It’s more than prosthetics. More than the comeback. Brendan Fraser’s work as Charlie in Darren Aronofsky’s The Whale is a profound performance for the ages. The A-list star who brought us ‘The Mummy’ and ‘Encino Man’ goes beyond an actor’s calling and reveals the vulnerability of a broken, 600-pound man. Like Aronofsky’s resurrection of Mickey Rourke in The Wrestler (2008), Frase delivers one of the best performances of the year. The Whale will surely earn him an Oscar nomination for Best Actor.
The drama is a gritty, grumpy exploration of regret and addiction, written by Samuel D. Hunter, who adapts his play of the same name. Distributed by A24, The Whale tells the story of Charlie, an overweight gay man who reconnects with his estranged 17-year-old daughter Ellie (played by Sadie Sink) after marrying her and her mother for his younger male lover has left.
Fraser’s personality and admiration are as impressive as his popularity with fans worldwide. When the film premiered in Venice, as captured in a viral video shot by diversitythe actor broke down in tears after receiving a rapturous standing ovation for six minutes. The film’s North American debut in Toronto cements the 53-year-old actor’s place in the Best Actor Oscar nomination, where he starred alongside Hugh Jackman (“The Son”) and Colin Farrell (“The Banshees of Inisherin”).
But will he be the only contender from the film?
A former Black Swan directing nominee, Aronofsky has typically provided hard-hitting drama for the casual movie viewer. Although its actors have attracted attention (like Ellen Burstyn from “Requiem for a Dream”), it can often be exhausting to watch the author’s grim world-building. His direction on The Whale is among his most delicate. He doesn’t shame Charlie. We would be so happy if the Academy Director’s department would recognize his achievements.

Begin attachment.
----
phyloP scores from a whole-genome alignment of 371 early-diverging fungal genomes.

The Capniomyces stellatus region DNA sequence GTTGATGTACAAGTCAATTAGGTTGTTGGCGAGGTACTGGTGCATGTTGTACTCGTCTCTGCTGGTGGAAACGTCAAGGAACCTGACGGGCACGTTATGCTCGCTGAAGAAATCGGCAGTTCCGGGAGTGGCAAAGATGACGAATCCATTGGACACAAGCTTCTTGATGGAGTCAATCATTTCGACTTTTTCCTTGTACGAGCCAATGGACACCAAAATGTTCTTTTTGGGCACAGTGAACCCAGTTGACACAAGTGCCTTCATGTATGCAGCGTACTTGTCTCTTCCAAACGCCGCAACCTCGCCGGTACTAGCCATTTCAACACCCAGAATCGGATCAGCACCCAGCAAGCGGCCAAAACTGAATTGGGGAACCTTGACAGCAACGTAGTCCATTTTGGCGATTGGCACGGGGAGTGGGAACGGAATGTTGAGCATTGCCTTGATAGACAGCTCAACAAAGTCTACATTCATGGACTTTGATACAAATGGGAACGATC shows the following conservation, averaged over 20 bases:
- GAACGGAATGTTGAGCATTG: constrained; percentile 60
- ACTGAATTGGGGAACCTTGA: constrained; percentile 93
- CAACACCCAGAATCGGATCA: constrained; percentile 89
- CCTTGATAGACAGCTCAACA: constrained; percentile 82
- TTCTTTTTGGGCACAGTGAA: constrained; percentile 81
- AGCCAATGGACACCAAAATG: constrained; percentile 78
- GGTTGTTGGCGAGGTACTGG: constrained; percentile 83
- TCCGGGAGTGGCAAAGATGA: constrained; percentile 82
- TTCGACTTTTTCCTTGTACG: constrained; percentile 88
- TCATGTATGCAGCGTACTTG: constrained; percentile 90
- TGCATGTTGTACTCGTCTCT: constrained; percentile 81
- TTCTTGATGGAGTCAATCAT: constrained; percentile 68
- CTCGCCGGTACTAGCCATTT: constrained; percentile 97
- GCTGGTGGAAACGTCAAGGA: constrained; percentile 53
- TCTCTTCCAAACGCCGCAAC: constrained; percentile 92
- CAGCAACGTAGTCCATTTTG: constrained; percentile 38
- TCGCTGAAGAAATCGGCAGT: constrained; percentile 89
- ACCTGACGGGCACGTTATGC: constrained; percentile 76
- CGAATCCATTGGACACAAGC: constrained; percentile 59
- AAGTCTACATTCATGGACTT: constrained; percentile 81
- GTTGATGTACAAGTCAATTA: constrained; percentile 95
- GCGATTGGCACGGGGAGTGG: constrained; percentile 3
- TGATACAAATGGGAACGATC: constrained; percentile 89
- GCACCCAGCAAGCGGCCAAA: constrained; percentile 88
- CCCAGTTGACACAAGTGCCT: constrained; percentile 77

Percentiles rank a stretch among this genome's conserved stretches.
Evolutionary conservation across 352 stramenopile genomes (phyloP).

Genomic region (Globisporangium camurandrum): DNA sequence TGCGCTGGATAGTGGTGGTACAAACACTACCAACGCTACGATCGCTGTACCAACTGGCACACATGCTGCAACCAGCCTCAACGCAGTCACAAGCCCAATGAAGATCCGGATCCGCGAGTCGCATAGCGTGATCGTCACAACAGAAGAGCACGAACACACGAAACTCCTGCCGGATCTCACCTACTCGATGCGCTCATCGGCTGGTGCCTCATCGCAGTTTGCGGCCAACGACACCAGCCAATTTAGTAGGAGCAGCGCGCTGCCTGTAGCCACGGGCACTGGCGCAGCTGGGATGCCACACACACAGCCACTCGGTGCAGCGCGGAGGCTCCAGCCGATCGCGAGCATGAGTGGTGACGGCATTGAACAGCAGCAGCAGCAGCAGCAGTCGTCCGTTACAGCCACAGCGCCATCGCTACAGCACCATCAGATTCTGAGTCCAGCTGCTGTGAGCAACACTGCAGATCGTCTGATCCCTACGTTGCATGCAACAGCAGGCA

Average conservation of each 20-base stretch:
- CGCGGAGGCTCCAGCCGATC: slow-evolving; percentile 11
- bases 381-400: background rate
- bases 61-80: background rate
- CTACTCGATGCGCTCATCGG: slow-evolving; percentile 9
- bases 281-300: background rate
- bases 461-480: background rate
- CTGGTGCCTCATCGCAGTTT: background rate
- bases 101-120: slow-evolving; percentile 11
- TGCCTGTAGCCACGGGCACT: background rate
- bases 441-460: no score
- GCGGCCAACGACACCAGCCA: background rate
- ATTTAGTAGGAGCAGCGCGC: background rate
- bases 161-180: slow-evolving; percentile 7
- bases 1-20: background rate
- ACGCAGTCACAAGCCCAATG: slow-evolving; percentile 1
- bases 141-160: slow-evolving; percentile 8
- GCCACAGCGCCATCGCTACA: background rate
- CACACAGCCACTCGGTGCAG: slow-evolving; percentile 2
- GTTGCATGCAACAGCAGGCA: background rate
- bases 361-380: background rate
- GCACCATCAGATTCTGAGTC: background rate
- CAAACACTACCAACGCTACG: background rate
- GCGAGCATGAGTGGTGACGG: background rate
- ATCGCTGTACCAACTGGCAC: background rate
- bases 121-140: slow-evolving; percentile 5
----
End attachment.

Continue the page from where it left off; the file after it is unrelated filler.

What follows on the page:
Having taken every part of Netflix Season 4 Stranger Things to the extreme, Sadie Sink is no longer a trick pony. However, it might be difficult for her to enter the Best Supporting Actress race as she might share the votes with Hong Chau. As Liz, Charlie’s caretaker, the Taiwanese actress is another example of the explosion of AAPI talent in Hollywood. After missing the cut for Downsizing (2017) and being the best part of the independent feature film Driveways (2019), she presents a beautifully drawn woman damaged by her upbringing and relentless in ensuring Charlie’s survival.
An adapted script name for Hunter will depend on the overall reaction to the film. At times the film feels very much like a theatrical play, squeezing in big dramatic moments between characters that probably work brilliantly on stage but don’t always burst in a movie. The viewer is a fly on the wall in the story as we witness Charlie’s quest for redemption and connection. If the academy can sense this, Hunter’s name will be secured.
The best picture will likely depend on how it sits alongside a barrage of “depressing” cinema up for scrutiny. Makeup and hairstyling nominations might be more likely.
The Whale landed solidly on TIFF, and before the screening began, Aronofsky’s introduction to his cast, particularly Fraser’s, was met with a long, enthusiastic round of applause. Seeing himself burst into tears while accepting a career tribute award in Toronto, he delivered a deeply moving speech on Sunday night. You can’t help but root for him. I think the academy will too.
https://variety.com/2022/awards/awards/the-whale-oscars-brendan-fraser-best-actor-sadie-sink-1235369024/ Oscar Odds for The Whale: Brendan Fraser, Sadie Sink, Hong Chau